Discovered by Connie Mack from the halls of Columbia University Eddie Collins began his 25 year playing career as Eddie T Sullivan on September 17, 1906 on the south side of Chicago for the grand old Philadelphia Athletic. It was a pseudonym created to protect his amateur status and hid his collegiate status. It was rather common at the time, and Collins was playing semi-pro baseball to supplement his income for the preceding two years.
After playing six games for the A’s in Chicago and St. Louis, and then returning to school for the fall semester, Columbia University’s Committee on Athletics found him out and declared Collins ineligible to play in his 1907 senior season. Not deterred, Collins was one of the first to use the position of an “undergraduate assistant coach,” to continue his collegiate career. That spring when the school year was over in 1908 he officially signed with the A’s and the baseball career of Eddie Collins began, it would continue until his death in 1951.
In the proceeding 43 years, Eddie Collins was a General Manager; field Manager; coach; Player-Manager; and player who participated in the best and worst that baseball offered in the first half of the 20th Century. He won six world series titles, won the MVP award, was part of the legendary $100,000 infield, hit over .340 eleven times, skilled base-stealer; witnessed the Black Sox scandal from the dugout, Elected to the Hall of Fame 1939 Class, joined the 3,000 hit club, and participated in the bogus tryout by Jackie Robinson at Fenway Park.
Known as perhaps the best second baseman in the history of the Baseball as noted by John McGraw and rated the number two second baseman by Bill James. His career was one of a quintessential American Leaguer: 13 seasons with the A’s, 12 with the White Sox, and 18 years in the front office of the Red Sox. Collins baseball skills were evident at the beginning of his career. In 1907 a letter to the editor in written on May 20, 1907 in Sporting Life predicts Bill James’s conclusion:
… Connie Mack picked up a rare gem, when he signed Eddie Collins, a student at Columbia College. “ The letter continued that Collins
“is one of the greatest ball players in the business.”
On this day in the 1910 World Series Eddie Collins in his second full year in the Majors had begun to cement his career by going 3 for 5 with two doubles and leading the A’s to their first of six world series. In the 1910 World Series, Collins hit .429 going 9 for 21 with 4 doubles 5 runs scored, two walks, and 4 stolen bases. In the six World Series he played in he hit .328 going 42 for 128, with14 stolen bases.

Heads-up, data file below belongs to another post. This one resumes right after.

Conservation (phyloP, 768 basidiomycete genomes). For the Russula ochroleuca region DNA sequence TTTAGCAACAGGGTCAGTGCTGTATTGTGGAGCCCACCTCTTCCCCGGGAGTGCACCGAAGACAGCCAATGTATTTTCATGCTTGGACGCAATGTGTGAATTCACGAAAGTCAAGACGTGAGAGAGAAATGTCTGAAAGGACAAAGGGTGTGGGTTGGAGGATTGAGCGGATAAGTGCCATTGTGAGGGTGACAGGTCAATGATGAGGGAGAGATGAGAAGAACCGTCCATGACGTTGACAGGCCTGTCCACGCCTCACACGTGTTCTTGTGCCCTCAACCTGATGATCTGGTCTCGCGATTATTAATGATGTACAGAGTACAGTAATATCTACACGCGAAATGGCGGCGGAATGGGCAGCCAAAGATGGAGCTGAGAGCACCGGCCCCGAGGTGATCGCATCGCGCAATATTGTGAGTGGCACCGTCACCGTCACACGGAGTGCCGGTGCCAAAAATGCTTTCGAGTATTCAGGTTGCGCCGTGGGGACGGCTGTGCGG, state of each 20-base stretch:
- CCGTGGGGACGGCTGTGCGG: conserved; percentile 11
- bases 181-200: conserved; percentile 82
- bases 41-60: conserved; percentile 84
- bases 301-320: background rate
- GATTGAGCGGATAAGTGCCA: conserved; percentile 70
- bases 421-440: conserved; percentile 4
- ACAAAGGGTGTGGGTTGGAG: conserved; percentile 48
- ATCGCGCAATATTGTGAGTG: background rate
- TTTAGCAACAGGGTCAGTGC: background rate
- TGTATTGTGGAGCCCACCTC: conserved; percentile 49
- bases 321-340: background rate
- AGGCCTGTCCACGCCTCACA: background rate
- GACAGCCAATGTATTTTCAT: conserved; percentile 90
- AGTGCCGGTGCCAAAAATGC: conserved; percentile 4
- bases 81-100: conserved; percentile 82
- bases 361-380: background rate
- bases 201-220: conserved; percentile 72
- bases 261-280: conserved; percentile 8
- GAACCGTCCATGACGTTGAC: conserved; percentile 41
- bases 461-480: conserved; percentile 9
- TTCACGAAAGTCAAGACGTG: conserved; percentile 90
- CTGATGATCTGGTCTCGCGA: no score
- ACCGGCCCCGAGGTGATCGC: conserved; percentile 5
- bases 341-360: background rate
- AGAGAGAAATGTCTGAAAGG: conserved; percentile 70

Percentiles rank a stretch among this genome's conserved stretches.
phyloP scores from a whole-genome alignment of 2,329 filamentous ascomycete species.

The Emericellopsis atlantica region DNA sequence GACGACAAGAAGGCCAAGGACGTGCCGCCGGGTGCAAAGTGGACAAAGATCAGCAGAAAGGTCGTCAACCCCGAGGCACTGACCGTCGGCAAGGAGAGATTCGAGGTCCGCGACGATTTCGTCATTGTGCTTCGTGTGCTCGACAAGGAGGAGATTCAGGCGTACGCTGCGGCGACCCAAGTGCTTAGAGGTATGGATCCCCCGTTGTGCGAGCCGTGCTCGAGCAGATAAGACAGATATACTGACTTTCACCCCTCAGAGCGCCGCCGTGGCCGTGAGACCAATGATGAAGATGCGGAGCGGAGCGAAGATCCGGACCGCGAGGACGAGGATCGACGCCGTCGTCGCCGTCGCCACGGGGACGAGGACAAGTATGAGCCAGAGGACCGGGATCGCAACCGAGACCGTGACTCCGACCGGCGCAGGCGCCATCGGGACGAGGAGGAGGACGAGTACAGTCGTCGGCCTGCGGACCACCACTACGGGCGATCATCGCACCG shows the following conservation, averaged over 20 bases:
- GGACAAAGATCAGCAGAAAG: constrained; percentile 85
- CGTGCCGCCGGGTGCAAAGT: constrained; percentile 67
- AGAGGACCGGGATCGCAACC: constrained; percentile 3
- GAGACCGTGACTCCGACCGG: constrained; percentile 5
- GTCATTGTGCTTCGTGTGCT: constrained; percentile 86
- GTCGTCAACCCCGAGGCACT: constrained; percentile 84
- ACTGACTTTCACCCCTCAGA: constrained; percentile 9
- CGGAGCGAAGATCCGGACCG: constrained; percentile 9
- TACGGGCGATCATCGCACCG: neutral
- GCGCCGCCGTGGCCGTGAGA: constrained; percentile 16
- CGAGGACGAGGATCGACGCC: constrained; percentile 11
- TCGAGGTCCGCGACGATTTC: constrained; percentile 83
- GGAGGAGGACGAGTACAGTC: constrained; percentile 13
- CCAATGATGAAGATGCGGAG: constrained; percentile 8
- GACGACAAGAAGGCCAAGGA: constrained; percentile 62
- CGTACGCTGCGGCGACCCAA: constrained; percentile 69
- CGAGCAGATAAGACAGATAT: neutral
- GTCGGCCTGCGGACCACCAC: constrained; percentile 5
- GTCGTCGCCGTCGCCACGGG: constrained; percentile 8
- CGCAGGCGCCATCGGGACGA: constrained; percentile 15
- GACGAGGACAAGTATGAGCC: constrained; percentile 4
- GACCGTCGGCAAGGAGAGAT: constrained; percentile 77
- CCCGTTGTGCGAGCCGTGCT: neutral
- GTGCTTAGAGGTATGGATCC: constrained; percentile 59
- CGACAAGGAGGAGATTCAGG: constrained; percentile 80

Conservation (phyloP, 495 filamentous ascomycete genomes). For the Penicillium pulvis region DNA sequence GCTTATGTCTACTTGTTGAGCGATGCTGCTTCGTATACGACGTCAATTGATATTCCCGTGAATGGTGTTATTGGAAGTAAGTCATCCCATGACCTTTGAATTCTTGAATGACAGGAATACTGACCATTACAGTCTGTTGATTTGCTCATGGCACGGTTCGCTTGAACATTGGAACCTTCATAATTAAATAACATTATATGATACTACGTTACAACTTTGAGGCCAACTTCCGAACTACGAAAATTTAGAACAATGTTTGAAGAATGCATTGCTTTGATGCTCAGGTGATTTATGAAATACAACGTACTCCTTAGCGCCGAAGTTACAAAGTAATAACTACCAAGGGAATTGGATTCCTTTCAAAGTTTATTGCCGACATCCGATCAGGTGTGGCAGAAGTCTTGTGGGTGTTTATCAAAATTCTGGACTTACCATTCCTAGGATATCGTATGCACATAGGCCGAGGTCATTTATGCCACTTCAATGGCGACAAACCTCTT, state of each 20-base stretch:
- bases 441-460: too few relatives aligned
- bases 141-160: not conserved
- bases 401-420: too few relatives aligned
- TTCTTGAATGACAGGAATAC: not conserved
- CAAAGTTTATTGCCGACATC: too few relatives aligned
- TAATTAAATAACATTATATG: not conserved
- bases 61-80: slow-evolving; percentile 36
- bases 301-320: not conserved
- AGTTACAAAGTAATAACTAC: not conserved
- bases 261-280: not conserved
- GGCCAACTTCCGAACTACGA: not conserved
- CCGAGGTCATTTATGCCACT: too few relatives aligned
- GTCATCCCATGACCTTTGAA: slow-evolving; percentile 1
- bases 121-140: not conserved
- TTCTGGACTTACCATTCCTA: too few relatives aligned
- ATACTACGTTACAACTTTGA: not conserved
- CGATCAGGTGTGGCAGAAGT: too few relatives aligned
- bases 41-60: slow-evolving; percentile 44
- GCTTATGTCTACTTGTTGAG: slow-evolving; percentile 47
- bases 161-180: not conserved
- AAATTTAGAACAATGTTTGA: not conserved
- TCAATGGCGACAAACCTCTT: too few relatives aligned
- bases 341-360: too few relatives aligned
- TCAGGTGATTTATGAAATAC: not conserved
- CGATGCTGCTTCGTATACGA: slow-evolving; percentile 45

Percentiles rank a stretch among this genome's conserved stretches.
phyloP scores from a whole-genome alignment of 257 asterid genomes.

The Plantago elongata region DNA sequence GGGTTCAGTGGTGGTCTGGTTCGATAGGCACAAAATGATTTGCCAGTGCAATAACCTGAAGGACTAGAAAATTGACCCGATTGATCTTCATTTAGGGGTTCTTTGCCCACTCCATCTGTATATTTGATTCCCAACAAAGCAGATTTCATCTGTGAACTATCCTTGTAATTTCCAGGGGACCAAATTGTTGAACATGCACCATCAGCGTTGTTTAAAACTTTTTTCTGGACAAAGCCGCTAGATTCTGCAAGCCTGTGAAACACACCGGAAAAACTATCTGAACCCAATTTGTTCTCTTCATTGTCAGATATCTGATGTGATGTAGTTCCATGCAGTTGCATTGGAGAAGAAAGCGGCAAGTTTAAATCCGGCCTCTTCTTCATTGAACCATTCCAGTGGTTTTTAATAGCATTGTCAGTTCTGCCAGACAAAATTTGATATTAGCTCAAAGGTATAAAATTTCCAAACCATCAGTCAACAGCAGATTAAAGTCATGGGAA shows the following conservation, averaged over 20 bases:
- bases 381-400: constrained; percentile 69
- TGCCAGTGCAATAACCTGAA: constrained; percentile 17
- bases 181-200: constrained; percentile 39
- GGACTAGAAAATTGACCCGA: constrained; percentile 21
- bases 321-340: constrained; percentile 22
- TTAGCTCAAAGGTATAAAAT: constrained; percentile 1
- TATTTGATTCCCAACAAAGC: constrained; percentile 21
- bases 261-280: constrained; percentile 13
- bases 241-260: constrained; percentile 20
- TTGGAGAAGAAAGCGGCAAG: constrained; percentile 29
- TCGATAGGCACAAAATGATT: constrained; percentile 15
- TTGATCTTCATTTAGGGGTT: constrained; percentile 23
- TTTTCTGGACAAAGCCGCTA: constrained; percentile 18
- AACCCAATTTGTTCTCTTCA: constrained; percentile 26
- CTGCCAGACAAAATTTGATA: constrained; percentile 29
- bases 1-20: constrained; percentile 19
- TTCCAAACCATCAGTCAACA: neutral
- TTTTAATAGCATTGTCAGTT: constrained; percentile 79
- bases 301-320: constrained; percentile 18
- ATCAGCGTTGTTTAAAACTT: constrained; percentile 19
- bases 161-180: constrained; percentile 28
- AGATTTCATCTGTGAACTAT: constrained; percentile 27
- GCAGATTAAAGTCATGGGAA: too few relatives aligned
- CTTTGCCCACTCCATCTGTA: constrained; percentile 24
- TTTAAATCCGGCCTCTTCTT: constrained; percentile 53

In the first inning he singled in the first run for the Athletics. In the eighth he doubled and knocked in another run, stole second and was thrown out at the plate. It was in the eighth inning that the A’s scored 5 runs that put the game away. The box score from the clinching game of the 1910 World Series shows that there was no goat or any other kabob platter in the Cubs line up, just a superior A’s team lead by Hall of Famer, Eddie Collins.
Overall, Collins played in 2,826 games, had 3,315 hits, a dead ball era 47 home runs, hit .333, 741 stolen bases, a MLB best 512 Sacrifices, a .424 OBP an 142 OPS+ and 124 WAR. As a fielder he was superior, being first in career assists, second in career put outs, and had baseball’s best fielding percentage from 1912 to 1919.
Francis Richter writing in the Philadelphia-based Sporting Life of 1910 boasted,
The World’s Championship Series of 1910 has given to the base ball world a new champion team of surprising power and skill in the Athletic team, of Philadelphia.
The Athletics outranked the Cubs in every department of the game, batting, fielding and pitching, and on the offensive wide of the game they made such an imposing display of power as to set a new batting record for modern World’s Series and to leave absolutely no doubt that as a team, or individually, they are not only superior to their defeated opponents, but that but that they are by long odds the greatest base ball team in the world today. The Chicago team made a hopeless battle against overwhelming odds, and in its defeat is accentuated the sad, but inexorable, rule that all things human must yield to the inroads of Father Time and that “youth must be served.”
Volume 56, Number 9, November 9, 1910
Volume 56, Number 8, October 29, 1910
Baseball Hall of Fame: http://baseballhall.org/hof/Collins-Eddie
SABR BioProject by Paul Mittermeyer, http://sabr.org/bioproj/person/c480756d